This is the babka that officially sank my streak of eating in. Say what you will about my lapse in willpower, but if you utter a lowly syllable about the babka, you are banned from my life.
I spent this morning slushing down Bedford for a medical appointment. While trudging back up from the heart of Hasidic Williamsburg, I wasn’t feeling very hungry, but when you’re in a neighborhood as unique as this, hunger tends to be less powerful than the impulse to pounce while you’re in striking distance of a genuine artifact.
The irresistible temptation to take home an edible piece of whatever neighborhood one happens to occupy at any given moment is a core trait of many a worthy eater. I like to imagine myself as worthy; hence, when my friends knocked on my apartment door to help me shoot today’s video, $20 of Oneg Heimishe Bakery‘s richest, densest, crustiest chocolate babka awaited their embrace. I had a maple cheesecake in my freezer and could have whipped up a batch of cookies in twenty minutes, but this wasn’t about sating my sweet tooth – it was about recognizing a beauty beyond my person (mere kismet that this particular loaf of beauty was like a dark, sweet brownie folded and swirled into a luscious, streusel-topped sweet bread).
After indulging in my share of the babka, I introduced my guests to one of my favorite forms of breakfast. Steel cut oats, a heartier form of the rolled oats with processed sweeteners I grew up eating on camping trips and on approximated winter mornings in Orange County, are head and shoulders above their single-serving neighbors in the cereal aisle.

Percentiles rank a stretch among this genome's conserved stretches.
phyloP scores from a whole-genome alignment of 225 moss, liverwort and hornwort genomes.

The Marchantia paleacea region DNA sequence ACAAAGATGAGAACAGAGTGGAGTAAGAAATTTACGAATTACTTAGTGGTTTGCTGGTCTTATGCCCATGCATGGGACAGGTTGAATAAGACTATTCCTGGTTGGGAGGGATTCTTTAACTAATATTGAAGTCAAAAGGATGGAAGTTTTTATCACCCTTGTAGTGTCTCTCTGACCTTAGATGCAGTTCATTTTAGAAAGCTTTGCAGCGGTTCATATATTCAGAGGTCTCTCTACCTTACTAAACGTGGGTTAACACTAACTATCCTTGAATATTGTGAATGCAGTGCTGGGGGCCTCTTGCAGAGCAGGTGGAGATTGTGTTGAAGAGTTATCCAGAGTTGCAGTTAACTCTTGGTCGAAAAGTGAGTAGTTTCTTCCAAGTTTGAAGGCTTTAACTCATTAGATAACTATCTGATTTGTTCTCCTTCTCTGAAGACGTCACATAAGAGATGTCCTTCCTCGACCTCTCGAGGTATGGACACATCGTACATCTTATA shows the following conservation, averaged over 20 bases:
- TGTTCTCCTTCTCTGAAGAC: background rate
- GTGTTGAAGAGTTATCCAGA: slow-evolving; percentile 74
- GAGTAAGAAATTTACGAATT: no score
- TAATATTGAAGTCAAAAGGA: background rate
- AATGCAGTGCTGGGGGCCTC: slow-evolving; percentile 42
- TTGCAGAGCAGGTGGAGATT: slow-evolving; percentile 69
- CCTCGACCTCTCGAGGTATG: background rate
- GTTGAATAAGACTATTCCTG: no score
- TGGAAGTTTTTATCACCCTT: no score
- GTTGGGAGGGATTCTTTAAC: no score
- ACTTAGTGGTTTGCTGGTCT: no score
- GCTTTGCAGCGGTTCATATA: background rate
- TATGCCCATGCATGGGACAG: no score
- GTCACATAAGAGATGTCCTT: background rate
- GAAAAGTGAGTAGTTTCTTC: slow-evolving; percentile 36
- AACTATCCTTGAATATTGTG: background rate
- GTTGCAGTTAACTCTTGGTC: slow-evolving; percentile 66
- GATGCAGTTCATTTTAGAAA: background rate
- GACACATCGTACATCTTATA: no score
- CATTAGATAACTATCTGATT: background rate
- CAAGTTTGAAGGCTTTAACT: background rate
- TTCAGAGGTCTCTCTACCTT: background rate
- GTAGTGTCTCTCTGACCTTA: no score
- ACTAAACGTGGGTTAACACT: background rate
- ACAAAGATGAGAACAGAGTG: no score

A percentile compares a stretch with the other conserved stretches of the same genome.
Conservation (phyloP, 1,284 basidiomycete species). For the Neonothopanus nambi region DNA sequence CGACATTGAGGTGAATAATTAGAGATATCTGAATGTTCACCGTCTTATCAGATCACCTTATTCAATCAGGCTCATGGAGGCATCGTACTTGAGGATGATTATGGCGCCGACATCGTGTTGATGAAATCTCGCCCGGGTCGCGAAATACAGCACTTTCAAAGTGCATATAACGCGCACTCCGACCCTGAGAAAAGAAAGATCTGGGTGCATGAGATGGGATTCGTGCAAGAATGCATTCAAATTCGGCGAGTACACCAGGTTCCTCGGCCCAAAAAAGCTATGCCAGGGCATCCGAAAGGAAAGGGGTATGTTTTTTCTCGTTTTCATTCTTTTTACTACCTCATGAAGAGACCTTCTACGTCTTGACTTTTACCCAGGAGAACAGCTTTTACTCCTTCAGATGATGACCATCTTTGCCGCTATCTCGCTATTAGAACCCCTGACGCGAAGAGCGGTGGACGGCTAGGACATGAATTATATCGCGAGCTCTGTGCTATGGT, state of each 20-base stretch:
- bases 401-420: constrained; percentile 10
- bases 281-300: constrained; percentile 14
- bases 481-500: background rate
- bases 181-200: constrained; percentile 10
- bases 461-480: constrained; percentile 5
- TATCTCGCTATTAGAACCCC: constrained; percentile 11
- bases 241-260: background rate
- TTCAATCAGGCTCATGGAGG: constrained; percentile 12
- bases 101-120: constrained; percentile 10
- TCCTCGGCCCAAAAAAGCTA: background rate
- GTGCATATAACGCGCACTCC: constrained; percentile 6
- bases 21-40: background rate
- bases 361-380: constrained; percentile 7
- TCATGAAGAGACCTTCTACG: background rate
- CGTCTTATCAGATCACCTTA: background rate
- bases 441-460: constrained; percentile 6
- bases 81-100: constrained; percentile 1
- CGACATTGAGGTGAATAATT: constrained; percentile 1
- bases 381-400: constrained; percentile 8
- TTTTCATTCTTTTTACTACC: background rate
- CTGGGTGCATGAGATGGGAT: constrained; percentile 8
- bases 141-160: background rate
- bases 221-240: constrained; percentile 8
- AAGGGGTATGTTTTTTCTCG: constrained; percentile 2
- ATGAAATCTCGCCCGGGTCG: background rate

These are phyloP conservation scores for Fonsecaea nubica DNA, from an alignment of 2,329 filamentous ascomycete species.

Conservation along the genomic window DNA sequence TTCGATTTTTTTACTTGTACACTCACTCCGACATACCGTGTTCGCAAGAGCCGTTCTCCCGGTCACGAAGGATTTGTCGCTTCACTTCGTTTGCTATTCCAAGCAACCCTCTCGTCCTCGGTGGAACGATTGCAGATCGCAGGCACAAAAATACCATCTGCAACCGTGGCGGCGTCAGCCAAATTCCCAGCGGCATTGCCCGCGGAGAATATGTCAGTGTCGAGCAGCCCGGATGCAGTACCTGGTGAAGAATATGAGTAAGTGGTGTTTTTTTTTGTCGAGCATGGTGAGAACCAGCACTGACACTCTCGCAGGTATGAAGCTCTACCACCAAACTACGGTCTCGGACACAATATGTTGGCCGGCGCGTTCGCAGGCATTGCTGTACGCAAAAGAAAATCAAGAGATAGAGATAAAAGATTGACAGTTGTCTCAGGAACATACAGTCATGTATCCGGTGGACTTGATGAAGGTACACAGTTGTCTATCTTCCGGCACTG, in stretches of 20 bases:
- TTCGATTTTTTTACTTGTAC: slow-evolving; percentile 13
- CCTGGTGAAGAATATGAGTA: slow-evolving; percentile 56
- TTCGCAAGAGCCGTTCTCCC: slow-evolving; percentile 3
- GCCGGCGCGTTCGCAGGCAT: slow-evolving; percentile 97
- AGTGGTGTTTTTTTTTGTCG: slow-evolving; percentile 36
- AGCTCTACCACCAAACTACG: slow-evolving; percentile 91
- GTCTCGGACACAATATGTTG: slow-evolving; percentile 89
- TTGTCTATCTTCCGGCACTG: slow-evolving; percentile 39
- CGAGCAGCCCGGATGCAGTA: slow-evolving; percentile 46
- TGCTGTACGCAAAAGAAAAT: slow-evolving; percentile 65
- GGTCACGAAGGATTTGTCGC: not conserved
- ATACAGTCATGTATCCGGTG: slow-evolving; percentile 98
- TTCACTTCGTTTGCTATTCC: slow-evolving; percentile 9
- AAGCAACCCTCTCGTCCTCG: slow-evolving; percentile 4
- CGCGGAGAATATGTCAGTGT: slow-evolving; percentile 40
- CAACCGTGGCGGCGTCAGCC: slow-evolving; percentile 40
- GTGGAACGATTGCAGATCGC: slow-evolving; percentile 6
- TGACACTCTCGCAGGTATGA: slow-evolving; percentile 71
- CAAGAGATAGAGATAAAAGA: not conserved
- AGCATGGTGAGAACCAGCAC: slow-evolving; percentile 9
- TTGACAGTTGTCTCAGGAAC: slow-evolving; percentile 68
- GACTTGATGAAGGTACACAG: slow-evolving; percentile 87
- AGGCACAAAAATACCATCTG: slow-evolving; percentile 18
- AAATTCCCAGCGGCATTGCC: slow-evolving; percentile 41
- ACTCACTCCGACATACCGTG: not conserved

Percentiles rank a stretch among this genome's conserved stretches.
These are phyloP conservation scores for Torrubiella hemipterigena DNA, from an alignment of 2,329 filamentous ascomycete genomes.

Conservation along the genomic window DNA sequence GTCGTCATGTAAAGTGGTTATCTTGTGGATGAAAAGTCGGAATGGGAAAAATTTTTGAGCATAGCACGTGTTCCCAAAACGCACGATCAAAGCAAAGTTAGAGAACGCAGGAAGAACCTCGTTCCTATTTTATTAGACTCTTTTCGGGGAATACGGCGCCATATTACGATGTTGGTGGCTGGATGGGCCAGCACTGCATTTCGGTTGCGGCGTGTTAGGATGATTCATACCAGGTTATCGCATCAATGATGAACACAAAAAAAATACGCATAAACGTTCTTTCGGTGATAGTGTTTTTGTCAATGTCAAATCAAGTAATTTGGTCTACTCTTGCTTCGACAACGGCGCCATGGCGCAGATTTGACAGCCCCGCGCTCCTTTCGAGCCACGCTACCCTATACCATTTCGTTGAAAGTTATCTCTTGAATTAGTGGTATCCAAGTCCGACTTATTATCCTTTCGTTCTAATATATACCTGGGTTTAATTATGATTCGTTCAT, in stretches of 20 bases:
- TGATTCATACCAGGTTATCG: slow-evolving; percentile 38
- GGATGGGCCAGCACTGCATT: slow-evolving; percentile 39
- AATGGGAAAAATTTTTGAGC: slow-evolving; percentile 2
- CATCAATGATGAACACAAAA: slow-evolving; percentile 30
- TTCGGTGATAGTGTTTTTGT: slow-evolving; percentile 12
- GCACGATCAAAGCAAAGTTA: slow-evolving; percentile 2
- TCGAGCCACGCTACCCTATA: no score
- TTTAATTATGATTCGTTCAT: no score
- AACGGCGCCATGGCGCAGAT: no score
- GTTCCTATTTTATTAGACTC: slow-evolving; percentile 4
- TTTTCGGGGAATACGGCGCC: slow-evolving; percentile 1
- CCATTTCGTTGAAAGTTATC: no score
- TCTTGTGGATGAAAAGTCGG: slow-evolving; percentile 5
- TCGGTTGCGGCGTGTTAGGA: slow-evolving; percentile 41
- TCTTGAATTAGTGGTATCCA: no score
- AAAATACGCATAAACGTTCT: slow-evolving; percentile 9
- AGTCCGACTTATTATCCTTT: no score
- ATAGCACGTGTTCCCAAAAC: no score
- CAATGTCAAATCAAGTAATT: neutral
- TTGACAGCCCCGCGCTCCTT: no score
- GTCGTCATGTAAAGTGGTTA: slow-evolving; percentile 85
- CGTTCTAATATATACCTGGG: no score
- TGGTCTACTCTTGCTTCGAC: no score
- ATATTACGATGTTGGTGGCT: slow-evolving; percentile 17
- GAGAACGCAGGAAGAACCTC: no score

While steel cut oats are not nearly as convenient to cook, technology has granted us a few great compromises in the form of quick-cook steel cut oats. Trader Joe’s, McCann’s and Coach’s Oats all sell 10-minutes-or-less renditions of their more traditional steel cut oat offerings, and they’re all delicious.
I spoke to Erin Zimmer, editor of Serious Eats and New York’s own oatmeal luminary, about the relative quality of the quick-cook oats in my kitchen, and she gave me the thumbs up; the main differences in the quick-cook varieties seem to be a finer cut and a partial cook before packaging, putting consumers one step ahead of the groat game.
So, once you’ve gotten ahold of a can of oats, how exactly do you translate them into satisfaction?
Here’s my answer, in moving pictures:
-Yogurt with frozen berries and granola
-Quick-cook steel cut oats with ripe banana
-Chocolate babka from Oneg Heimishe’s and Oslo Coffee’s “Thor” through French press
-Quick-cook steel cut oats with a ginger, brown sugar and molasses
-Leftovers from Day Three
-Raw carrots with homemade hummus